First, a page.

One of the people who I spoke with about this was Tiburce Blanchy of Adour – Energy Advisory (Tiburce also contributed an article here about ‘Retail Energy – not so easy’ back in October 2018).

Tiburce has assembled a greater depth (and duration) of data than we have accessible in NEMreview v7, and has graciously shared some data with me such that I can create the following trend – which again is only a monthly trended basis as above:

2021-03-08-WattClarity-Adour-VolumeSince2013-NSWandVIC

Readers should continue to exercise caution in reading the chart and any comments I make, as any errors there are entirely mine (and I do have ‘L’ plates on).

What I think this shows is that:

1)  Volumes of peak contracts have been declining;

2)  However this has been off an already low relative base, when compared to the volume of BASE contracts traded.

(a) On rare occasions, when the volumes of BASE contract were low (e.g. December 2017) the ratio of the two types of contract spike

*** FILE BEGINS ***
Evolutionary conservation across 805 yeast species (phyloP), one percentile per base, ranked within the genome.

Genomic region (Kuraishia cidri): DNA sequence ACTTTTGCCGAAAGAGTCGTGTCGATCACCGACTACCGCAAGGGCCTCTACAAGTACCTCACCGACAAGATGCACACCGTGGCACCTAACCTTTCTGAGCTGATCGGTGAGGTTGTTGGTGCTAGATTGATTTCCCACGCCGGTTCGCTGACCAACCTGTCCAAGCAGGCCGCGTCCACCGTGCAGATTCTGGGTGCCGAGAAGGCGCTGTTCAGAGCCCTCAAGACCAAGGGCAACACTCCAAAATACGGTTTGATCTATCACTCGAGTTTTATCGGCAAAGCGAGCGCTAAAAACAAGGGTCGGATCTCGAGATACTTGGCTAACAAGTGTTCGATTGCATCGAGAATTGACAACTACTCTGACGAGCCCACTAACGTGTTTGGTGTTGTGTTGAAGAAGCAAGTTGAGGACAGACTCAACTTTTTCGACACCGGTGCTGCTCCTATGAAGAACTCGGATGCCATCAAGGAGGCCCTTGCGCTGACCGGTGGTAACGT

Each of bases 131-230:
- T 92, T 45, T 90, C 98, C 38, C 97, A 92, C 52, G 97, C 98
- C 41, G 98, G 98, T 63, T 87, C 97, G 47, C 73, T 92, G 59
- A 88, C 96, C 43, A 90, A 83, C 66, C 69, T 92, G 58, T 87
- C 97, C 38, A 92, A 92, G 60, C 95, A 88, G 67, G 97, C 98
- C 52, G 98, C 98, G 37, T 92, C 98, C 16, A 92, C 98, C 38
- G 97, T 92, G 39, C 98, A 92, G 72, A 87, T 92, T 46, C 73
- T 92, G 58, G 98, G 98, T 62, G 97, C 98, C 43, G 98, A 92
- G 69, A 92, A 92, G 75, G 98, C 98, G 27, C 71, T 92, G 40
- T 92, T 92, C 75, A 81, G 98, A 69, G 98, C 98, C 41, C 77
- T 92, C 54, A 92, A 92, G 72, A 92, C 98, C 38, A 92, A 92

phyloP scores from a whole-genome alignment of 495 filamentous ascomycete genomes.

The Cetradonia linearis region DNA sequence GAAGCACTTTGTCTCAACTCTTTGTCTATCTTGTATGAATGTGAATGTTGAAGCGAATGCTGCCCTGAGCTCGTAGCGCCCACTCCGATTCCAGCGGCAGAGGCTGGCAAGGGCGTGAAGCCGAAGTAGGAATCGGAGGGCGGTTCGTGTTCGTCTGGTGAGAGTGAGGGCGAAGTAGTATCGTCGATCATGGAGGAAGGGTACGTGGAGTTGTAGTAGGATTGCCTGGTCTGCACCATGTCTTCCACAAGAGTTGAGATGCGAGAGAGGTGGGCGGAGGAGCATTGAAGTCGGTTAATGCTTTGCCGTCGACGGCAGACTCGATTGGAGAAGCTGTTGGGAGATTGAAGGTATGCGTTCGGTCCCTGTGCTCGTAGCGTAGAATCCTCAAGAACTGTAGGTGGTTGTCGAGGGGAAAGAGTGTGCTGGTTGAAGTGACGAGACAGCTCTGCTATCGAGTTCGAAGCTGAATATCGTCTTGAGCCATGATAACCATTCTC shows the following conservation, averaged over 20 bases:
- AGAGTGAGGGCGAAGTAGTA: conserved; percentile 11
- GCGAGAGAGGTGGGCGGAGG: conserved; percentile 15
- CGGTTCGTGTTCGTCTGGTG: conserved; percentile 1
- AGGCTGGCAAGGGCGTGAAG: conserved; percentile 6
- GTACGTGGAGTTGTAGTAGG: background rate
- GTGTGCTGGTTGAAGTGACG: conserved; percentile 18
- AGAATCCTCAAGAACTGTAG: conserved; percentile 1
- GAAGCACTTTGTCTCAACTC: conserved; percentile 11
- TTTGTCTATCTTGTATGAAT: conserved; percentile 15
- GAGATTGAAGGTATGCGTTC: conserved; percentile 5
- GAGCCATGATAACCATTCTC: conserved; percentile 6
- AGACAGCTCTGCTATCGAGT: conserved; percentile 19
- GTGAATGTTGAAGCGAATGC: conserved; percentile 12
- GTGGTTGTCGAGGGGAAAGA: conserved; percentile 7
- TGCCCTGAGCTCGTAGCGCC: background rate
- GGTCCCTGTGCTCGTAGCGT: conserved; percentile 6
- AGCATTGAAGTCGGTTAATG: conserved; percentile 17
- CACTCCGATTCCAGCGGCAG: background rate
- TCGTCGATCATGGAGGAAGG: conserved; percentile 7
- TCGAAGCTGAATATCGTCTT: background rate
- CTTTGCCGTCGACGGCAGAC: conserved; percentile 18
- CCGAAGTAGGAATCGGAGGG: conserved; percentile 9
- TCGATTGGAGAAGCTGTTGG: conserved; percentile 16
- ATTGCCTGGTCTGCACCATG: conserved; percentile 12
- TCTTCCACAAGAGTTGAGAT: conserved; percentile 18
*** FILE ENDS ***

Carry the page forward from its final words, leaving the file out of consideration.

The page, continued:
(b)  But (other than those instances) the ratio has almost always been below 10% … and in the past 2 years well below.

(c)  For reasons not explored here, volumes of BASE contract traded increased from 2019, which has also driven the ratio down.

 

(D)  New approaches to hedging emerging

Back in June 2018, Dave Guiver wrote here about ‘New hedging options emerge in the NEM as the energy transition accelerates’ – in particular with respect to a ‘Solar Profile’ product, and a ‘Solar Firming’ product.

In January 2021, we saw quite a few articles written about a ‘virtual storage’ deal arranged between ERM Power, Macquarie Group, Hydro Tasmania and Renewable Energy Hub – with coverage including in the AFR, RenewEconomy, PV Magazine, Energy Magazine, Smart Energy International and elsewhere (a fuller list tagged into the growing Asset Catalog).

We’ll be interested to see what other types of hedging emerge in the future

About the Author

Paul McArdle
One of three founders of Global-Roam back in 2000, Paul has been CEO of the company since that time. As an author on WattClarity, Paul's focus has been to help make the electricity market more understandable.